To eliminate undesirable variances that result from defects in the reticle, some manufacturers simply replace the defective reticle with a new reticle. Other manufacturers resort to discarding wafers having intolerable CD's caused by the defective reticle. In either case, a significant increase in manufacturing cost due to reticle defects has become unavoidable.

Therefore, there is a need in the industry to compensate for individual component defects without having to replace the component or discard any defective wafers resulting therefrom. The solution of correcting such defects should be cost-effective and easy to implement.

SUMMARY OF THE INVENTION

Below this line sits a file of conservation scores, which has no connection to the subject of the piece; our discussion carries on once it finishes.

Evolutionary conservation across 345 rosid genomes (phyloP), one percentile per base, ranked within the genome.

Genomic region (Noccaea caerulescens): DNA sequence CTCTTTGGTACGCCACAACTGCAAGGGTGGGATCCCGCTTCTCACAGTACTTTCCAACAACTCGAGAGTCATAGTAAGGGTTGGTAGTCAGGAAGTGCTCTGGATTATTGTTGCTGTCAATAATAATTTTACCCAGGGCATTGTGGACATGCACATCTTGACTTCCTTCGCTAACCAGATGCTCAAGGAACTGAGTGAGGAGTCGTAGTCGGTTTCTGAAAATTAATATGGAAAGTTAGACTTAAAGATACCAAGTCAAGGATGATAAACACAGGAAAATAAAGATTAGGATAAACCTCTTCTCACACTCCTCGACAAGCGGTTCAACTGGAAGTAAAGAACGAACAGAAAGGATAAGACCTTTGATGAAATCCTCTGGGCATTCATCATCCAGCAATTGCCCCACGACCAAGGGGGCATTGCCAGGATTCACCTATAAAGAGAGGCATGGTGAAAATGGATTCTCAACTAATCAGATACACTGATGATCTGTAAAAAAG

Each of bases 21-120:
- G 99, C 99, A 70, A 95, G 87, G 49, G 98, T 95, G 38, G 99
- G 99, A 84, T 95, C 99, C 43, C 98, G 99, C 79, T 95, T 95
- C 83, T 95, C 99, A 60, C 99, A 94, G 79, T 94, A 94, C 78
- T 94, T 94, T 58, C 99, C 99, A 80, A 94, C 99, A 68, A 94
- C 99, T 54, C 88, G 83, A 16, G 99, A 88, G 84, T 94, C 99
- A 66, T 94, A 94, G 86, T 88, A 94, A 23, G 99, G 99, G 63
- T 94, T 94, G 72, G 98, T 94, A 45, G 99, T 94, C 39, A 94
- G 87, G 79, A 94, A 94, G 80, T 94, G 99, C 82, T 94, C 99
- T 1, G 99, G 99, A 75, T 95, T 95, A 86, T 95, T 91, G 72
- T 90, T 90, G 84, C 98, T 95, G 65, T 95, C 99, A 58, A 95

In one embodiment, the invention provides a system comprising a reticle comprising a pattern configured to receive light from a source and project a first image onto a geometric plane. The reticle further comprises a defect causing a deviation in the first image from a second image producible by a defect-free pattern. The system further comprises a filter located substantially in said geometric plane. The filter is configured to receive the first image substantially without optical processing after light passes through the reticle. The filter comprises at least one portion configured to substantially remove the deviation. In another embodiment, the system comprises a reticle comprising a pattern configured to receive light from a source and project a first image toward a geometric plane. The system further comprises an object having a defect formed therein, the object being located along a passage way of the light from the source to the plane. The defect causes a deviation in the first image from a second image producible by a defect-free object. The system further comprises a filter located immediately after the reticle along the passage way of the light from the source to the geometric plane. The filter comprises at least one portion configured to selectively modify the deviation in the first image.